John Patrick Shanley's Outside Mullingar offers a whale of a time

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      By John Patrick Shanley. Directed by Angela Konrad. A Pacific Theatre production. At Pacific Theatre on May 20. Continues until June 10

      American playwright John Patrick Shanley admits, in a preface to Outside Mullingar, that he spent much of his writing career resisting his Irish roots. A few years ago, he finally embraced them, and this script, exquisitely realized by Pacific Theatre, is the thoroughly delightful result.

      The play, set in rural Ireland, opens as Tony and his son, Anthony, return home from the funeral of a neighbour. The neighbour’s widow, Aoife, joins them for tea while her adult daughter, Rosemary, smokes outside. The opening scene establishes the eccentric rhythms that make simple interactions hilarious. “When the husband goes, the wife soon follows, it’s true,” Tony offers cheerfully. “I’ll be dead in a year,” Aoife laments. “Half a year,” replies Tony.

      But Tony’s getting on too, and he’s not sure that Anthony’s up to the management of the farm. “You don’t stand on the land and draw strength from it,” he complains to his son. “There’s no joy in it.”

      Now in his early 40s, Anthony has never gotten over a teenage heartbreak, and he’s learned not to stick up for himself. Tony has an American nephew in mind to take over instead, but first he needs Aoife to sell back the right of way between the properties that he sold to her husband decades earlier. That strip of land officially belongs to Rosemary, who’s apparently been holding a grudge against Anthony since he pushed her down when she was six. But what’s really between them takes the rest of the play to tease out.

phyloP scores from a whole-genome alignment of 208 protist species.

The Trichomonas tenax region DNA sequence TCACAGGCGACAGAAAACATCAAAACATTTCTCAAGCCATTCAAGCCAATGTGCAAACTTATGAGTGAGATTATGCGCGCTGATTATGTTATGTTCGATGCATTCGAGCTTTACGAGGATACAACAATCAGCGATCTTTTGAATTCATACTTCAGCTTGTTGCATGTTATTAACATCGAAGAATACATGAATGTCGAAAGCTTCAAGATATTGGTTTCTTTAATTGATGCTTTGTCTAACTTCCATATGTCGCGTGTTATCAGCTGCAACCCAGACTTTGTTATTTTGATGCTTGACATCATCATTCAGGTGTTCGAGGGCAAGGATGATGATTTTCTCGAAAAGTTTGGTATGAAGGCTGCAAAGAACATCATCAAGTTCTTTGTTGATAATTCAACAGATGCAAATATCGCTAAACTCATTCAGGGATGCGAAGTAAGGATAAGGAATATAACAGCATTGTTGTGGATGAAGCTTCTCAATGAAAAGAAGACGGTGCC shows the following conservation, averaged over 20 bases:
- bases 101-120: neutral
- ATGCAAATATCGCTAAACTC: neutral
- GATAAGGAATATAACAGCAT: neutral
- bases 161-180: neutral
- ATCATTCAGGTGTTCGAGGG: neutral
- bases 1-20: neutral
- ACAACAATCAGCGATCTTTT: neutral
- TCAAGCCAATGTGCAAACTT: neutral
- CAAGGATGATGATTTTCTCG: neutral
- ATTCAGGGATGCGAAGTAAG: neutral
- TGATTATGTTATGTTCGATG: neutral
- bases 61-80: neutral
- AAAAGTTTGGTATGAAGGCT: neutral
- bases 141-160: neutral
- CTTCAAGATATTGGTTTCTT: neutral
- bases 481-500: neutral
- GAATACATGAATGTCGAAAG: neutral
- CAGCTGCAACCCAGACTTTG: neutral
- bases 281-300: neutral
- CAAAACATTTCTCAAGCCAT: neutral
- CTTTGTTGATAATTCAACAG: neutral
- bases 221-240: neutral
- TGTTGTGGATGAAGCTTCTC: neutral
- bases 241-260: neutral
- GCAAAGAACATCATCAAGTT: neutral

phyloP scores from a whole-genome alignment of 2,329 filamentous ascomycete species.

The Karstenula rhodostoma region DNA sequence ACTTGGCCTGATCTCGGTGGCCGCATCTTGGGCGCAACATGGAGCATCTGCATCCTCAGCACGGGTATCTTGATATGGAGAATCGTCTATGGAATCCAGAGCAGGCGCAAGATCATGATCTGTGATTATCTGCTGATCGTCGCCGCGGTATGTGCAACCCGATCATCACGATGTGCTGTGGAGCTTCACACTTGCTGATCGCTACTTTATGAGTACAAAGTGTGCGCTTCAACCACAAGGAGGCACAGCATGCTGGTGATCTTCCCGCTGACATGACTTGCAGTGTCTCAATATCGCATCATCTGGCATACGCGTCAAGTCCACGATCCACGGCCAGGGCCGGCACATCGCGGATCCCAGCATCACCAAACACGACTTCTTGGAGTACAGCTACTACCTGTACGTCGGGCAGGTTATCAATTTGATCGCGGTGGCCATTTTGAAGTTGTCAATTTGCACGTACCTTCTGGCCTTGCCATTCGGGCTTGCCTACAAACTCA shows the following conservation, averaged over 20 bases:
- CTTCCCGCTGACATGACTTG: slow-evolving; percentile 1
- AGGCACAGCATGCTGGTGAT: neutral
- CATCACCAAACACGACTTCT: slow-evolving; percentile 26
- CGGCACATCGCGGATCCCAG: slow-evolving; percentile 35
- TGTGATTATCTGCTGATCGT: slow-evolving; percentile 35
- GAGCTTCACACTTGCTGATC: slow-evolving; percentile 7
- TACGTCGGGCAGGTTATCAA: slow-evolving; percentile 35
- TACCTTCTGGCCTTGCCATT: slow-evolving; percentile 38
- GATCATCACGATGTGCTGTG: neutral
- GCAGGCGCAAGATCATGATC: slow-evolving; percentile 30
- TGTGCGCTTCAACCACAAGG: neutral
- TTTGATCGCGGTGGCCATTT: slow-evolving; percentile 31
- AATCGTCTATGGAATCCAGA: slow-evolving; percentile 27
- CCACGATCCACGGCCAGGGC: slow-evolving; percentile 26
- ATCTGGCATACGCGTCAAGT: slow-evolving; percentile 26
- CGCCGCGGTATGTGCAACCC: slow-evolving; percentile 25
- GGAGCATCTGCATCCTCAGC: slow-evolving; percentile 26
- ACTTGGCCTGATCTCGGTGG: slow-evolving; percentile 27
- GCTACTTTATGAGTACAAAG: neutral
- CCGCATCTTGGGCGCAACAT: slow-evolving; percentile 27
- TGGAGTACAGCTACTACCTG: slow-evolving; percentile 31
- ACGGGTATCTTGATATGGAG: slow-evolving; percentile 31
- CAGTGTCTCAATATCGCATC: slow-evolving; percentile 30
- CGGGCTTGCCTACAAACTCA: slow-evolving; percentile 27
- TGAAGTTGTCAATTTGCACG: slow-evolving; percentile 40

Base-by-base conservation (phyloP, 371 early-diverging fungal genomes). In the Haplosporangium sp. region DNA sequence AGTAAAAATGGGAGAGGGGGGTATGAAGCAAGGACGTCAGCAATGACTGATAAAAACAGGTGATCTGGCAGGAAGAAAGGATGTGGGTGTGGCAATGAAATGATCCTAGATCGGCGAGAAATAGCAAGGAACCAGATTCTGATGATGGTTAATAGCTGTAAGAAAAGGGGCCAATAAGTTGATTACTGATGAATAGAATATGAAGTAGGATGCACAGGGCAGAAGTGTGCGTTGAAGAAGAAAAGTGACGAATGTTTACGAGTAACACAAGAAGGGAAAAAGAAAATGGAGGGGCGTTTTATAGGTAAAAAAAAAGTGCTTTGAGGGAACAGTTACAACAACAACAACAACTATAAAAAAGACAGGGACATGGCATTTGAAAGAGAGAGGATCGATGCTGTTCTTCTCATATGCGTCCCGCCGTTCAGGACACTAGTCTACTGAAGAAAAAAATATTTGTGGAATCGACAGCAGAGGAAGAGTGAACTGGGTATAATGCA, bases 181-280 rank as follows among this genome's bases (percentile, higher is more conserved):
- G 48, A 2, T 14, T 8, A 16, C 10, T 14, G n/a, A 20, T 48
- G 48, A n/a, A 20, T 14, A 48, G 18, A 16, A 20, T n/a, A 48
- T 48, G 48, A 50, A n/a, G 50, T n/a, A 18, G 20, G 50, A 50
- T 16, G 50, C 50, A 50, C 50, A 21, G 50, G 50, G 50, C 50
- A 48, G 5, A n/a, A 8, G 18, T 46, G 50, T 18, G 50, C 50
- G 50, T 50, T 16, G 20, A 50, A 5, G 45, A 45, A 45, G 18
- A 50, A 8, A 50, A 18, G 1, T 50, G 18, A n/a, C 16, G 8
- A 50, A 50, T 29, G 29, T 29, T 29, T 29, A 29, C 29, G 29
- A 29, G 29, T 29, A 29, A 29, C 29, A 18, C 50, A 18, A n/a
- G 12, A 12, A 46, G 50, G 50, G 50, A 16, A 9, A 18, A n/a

There’s fun to be had in the machinations of the plot, and the pleasures of Shanley’s dialogue are bottomless. Aoife declines an offer of stout: “From the bottle tastes of glass,” she complains. Rosemary, the play’s most assertive character, lays down the law for her elders: “I’ve been older than all of you since the day I was born,” she declares. And that nephew in the States? “He looks like a stump,” says Aoife. “He has hands like feet,” says Tony. These are words you want to lie down and roll around in.

      Under Angela Konrad’s direction, this excellent cast finds every drop of humour and heart in Shanley’s idiosyncratic characters. John Emmet Tracy’s Anthony looks fit to crawl out of his skin most of the time; his self-annihilating presence is hilarious and touching. Rebecca deBoer’s delight in Rose’s boldness is infectious. The exchanges between Ron Reed’s Tony and Erla Faye Forsyth’s Aoife are a lesson in comic rhythm.

      Lauchlin Johnston’s lighting delineates both a rainy landscape and the warm respite of set designer Carolyn Rapanos’s country kitchen. That warmth is echoed in Julie Casselman’s sound design, which draws on traditional Irish fiddle tunes.

      Tear yourself away from the sunshine long enough to visit this enchanted piece of the Irish countryside. Your heart will thank you.